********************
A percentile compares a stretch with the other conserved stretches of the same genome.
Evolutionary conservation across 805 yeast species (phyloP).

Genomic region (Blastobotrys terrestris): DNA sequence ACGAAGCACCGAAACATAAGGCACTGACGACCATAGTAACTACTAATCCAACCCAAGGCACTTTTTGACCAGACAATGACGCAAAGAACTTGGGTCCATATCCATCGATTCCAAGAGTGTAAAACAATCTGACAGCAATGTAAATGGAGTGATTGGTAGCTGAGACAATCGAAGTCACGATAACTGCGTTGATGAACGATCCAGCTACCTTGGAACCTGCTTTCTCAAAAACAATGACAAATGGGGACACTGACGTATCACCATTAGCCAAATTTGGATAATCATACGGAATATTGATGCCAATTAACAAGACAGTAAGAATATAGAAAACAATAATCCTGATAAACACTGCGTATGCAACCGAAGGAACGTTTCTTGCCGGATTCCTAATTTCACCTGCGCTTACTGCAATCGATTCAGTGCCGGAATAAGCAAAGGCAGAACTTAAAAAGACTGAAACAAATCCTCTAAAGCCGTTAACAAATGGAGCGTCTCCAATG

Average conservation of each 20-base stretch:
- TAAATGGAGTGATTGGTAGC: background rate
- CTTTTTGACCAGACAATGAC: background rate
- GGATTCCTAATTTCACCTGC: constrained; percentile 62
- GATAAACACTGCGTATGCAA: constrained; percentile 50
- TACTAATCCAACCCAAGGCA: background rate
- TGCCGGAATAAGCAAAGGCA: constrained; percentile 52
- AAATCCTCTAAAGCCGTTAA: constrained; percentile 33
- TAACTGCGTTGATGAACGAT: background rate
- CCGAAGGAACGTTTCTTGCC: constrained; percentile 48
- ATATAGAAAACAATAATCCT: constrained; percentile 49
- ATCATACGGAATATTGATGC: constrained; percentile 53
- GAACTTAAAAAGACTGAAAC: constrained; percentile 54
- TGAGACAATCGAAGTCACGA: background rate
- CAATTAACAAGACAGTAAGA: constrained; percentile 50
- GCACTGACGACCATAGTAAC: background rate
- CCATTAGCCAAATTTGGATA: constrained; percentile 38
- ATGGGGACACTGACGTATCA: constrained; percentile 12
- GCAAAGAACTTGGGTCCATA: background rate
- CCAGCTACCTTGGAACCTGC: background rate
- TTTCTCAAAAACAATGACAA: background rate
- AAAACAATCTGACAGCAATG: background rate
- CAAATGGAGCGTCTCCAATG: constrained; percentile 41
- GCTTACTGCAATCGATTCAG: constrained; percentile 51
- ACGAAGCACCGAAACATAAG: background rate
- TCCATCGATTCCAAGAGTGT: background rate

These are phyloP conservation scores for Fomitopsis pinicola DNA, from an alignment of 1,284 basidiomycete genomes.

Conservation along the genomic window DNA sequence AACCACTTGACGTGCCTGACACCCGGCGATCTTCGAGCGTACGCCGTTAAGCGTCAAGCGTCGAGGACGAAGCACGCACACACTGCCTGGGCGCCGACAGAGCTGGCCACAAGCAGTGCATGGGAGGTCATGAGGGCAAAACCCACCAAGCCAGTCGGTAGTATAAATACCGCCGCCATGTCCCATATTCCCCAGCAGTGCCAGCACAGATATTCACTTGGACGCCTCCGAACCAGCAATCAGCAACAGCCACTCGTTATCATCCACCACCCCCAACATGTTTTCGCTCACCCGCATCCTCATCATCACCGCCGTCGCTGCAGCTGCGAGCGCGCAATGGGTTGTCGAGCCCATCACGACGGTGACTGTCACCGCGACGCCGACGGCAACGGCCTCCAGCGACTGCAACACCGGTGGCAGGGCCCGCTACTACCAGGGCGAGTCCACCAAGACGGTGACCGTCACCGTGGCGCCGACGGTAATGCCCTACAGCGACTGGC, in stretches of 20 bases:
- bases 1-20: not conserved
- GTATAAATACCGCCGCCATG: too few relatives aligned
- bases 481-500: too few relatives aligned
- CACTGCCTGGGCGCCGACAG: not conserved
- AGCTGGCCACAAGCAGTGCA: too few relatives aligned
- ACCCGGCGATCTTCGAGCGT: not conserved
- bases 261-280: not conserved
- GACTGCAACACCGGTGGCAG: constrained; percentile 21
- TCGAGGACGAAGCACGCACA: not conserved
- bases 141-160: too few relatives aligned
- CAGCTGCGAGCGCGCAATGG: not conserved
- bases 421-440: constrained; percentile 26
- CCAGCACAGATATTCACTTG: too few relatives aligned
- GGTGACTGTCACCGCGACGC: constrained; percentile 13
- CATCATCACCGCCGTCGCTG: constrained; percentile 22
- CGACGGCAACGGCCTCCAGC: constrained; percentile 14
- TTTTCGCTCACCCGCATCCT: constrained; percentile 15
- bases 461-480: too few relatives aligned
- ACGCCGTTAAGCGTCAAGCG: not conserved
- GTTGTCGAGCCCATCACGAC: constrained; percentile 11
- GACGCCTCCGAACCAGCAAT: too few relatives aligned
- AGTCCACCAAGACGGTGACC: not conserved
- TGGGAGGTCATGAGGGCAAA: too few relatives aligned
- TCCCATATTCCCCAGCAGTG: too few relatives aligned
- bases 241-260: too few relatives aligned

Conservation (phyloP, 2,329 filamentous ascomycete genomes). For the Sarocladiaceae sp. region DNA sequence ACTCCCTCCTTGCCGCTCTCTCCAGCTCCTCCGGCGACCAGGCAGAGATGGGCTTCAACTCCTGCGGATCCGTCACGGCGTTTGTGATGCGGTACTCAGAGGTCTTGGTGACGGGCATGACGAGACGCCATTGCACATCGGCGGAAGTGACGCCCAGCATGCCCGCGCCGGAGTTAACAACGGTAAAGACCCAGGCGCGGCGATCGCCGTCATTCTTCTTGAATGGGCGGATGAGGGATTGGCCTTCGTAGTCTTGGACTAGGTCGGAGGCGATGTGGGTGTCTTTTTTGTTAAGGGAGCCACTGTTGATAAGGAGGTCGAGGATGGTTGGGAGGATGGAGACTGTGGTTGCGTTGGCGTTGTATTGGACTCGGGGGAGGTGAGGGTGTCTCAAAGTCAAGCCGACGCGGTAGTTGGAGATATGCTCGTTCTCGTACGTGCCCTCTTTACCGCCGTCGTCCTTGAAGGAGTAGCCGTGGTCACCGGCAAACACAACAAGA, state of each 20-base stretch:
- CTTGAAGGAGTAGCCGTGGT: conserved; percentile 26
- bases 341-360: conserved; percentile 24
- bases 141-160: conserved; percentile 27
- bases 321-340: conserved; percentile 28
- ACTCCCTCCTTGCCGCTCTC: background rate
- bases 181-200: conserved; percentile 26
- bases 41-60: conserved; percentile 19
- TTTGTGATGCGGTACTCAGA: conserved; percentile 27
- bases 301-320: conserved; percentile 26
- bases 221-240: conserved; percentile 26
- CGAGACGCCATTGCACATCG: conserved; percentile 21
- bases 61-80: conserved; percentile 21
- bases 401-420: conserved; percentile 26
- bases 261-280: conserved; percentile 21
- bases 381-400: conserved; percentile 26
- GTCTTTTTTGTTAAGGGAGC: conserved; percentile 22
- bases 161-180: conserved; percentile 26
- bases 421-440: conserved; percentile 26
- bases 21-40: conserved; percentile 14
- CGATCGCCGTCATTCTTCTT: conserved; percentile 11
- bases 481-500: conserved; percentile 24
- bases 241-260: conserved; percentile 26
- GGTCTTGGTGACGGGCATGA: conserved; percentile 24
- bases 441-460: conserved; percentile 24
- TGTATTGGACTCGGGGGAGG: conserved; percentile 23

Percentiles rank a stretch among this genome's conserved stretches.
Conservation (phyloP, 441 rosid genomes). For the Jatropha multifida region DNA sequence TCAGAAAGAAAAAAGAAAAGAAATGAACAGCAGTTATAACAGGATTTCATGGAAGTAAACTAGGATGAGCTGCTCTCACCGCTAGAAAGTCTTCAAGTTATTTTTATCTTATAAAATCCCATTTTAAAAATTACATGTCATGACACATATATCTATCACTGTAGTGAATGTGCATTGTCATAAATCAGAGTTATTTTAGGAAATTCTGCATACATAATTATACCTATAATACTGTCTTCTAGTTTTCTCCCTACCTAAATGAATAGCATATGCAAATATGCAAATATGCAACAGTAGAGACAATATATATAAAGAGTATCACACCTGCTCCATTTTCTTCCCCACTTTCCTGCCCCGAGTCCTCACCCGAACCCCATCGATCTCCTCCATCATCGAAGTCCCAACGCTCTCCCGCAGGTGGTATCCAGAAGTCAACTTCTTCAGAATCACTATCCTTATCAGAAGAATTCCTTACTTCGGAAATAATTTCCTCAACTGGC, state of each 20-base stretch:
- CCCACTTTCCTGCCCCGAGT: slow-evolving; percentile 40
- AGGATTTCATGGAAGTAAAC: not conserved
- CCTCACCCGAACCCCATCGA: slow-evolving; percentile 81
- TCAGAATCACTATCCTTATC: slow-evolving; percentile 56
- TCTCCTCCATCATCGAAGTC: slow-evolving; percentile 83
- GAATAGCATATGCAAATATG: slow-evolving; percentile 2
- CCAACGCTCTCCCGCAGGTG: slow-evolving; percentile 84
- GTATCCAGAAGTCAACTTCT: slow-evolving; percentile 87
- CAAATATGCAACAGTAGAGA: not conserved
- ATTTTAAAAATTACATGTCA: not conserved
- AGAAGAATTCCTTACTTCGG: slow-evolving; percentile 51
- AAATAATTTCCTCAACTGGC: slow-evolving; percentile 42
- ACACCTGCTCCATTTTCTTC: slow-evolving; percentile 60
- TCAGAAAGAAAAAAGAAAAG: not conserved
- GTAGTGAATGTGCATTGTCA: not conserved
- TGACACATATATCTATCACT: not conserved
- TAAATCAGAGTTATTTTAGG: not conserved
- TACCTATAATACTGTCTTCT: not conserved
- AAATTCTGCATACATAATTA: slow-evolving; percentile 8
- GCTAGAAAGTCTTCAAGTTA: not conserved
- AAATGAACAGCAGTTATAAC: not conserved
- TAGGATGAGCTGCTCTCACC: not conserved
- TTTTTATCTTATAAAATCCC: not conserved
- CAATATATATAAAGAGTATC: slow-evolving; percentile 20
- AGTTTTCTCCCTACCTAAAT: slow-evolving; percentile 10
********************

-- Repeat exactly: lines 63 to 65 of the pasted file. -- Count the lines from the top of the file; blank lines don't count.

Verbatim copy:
- bases 181-200: conserved; percentile 26
- bases 41-60: conserved; percentile 19
- TTTGTGATGCGGTACTCAGA: conserved; percentile 27